The United States has had a long and prosperous relationship with Taiwan. As a member of the House International Relations Committee, I believe the US must do more to stand by the 21.5 million Taiwanese in their struggle for sovereignty against the Peoples Republic of China (PRC).

America has refused to recognize Taiwan diplomatically, even though the U.S. is Taiwan's largest trading partner and a close military ally. Instead, U.S. policy defers to a communist regime, which claims to represent all of China, including Taiwan. Our appeasement of the Chinese government reached new lows two years ago when the State Department denied the duly elected leader of Taiwan, President Lee Teng-hui, a visa to visit the United States in a private capacity. We cannot justify such actions. On 2 May 1995 I voted with my colleagues in Congress, strongly asking the State Department to reconsider its decision. Our efforts led to the reversal of that decision....

We should reaffirm our relationship with Taiwan and show our commitment to the island's people by supporting Taiwan's entry in the United Nations. I have led support for a bill (H.Con.Res. 63) that states (1) Taiwan should be a full participant in the UN and its related agencies; and (2) the Clinton Administration should immediately encourage the UN to accept Taiwan as a member. This bill lays the foundation for a sustained relationship between the United States and Taiwan. In addition, I believe Taiwan should be allowed to join the new World Trade Organization that was created by the General Agreement on Tariffs and Trade.

Taiwan is a model emerging democracy, with 21.5 million peaceful people eager to join the international community. As the leading nation in the world promoting democracy, the United States has both a duty and obligation to support the growing democracy in Taiwan through the Taiwan Relations Act. I fully support upholding this Act and sponsored legislation last year (H.Con.Res. 140) that called upon the President to review the defense needs of Taiwan and take appropriate action where needed. This crucial legislation declared that any attempt by the PRC to threaten the peace and security of Taiwan would be a threat to the peace of the pacific and a threat to the interests of the United States. China should no longer be allowed to threaten the safety of the people of Taiwan.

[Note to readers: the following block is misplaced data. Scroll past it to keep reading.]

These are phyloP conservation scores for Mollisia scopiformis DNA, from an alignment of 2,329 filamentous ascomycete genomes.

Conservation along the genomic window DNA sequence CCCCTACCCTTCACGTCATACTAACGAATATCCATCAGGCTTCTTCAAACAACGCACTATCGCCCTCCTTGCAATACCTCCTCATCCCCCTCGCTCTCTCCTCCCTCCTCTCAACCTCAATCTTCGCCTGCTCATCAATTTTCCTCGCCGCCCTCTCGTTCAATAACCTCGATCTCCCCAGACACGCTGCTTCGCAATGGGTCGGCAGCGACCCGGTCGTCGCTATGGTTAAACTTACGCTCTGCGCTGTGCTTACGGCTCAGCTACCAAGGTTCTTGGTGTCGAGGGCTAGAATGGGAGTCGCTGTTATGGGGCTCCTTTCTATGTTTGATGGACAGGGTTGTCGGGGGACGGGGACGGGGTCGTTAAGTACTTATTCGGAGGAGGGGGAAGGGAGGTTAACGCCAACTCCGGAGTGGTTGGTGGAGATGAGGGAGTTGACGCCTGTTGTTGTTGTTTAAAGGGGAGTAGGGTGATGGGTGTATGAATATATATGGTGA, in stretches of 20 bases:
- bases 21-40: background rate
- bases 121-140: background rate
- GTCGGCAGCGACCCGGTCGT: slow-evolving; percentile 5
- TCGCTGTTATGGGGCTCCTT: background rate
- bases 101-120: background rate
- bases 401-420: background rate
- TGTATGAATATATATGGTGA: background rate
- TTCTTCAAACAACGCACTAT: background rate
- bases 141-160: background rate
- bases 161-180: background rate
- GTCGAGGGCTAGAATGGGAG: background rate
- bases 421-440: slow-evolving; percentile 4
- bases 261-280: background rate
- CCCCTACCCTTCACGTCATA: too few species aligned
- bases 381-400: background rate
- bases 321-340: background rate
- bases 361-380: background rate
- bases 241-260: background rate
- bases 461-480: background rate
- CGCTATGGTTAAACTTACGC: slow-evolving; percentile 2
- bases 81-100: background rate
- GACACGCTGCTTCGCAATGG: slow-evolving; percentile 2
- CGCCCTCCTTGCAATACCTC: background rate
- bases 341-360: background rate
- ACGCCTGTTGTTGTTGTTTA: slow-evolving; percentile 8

I am not suggesting that the United States should completely sever its relations with mainland China. persuading the Chinese government to peacefully resolve the Taiwan issue is in the interest of all three countries. Right now, the best means to promote fairness is to pressure international bodies to recognize Taiwan as an equal participant.


A new Secretary-General for the Presbyterian Church

In April / May 1997, the Presbyterian Church in Taiwan elected Reverend William Lo to be its new Secretary-General, starting June 1998. He has served as the minister of one of Taipei's downtown churches, and has played an active role in both the social and political movement in Taiwan. He is also an outspoken proponent of Taiwan independence

The Presbyterian Church has maintained a strong sense of social concern for the people in Taiwan and the future of Taiwan. In the 1970's the Church made three public proclamations, which provided strong impetus for the movement for human rights and democracy on the island.

Reverend William Lo

The Presbyterian Church also has strongly supported Taiwan independence. Already in 1977, it issued the "Declaration on Human Rights", which stated that "... the government should take effective measures whereby Taiwan may become a new and independent country."

In 1991 the Church issued the "Public Statement on Sovereignty of Taiwan", which emphasized that the authorities should discard the old "Republic of China" Constitution, and adopt a new constitution. It also stated that, while a mutually beneficial relationship should be built up between Taiwan and China, neither one has the right to claim sovereignty over the other.

Taiwan DC Internet homepage expands

Over the past months, the Taiwan DC Internet homepage "Taiwan, Ilha Formosa" at http://www.taiwandc.org has expanded and received a new front page. Please come by for a visit. We have also added the subtitle "The Homepage for Taiwan's History, Present and Future" to reflect our determination that:

  1. Taiwan needs to discover its own History and identity, as opposed to the China-oriented history which has been forced on the Taiwanese by Chiang Kai-shek's Nationalists. Our History pages present the history of the island from a Taiwanese perspective.
  2. Present developments which have an impact on Taiwan or its place or role in the international community need to be presented from the Taiwanese perspective. On our "News and Current Events" pages we give brief commentaries, as seen through Taiwanese eyes.
  3. The Future of Taiwan is our all-encompassing concern. Through our pages we want to emphasize our pride to be Taiwanese, and our determination to have our nation recognized as a free, democratic and independent country.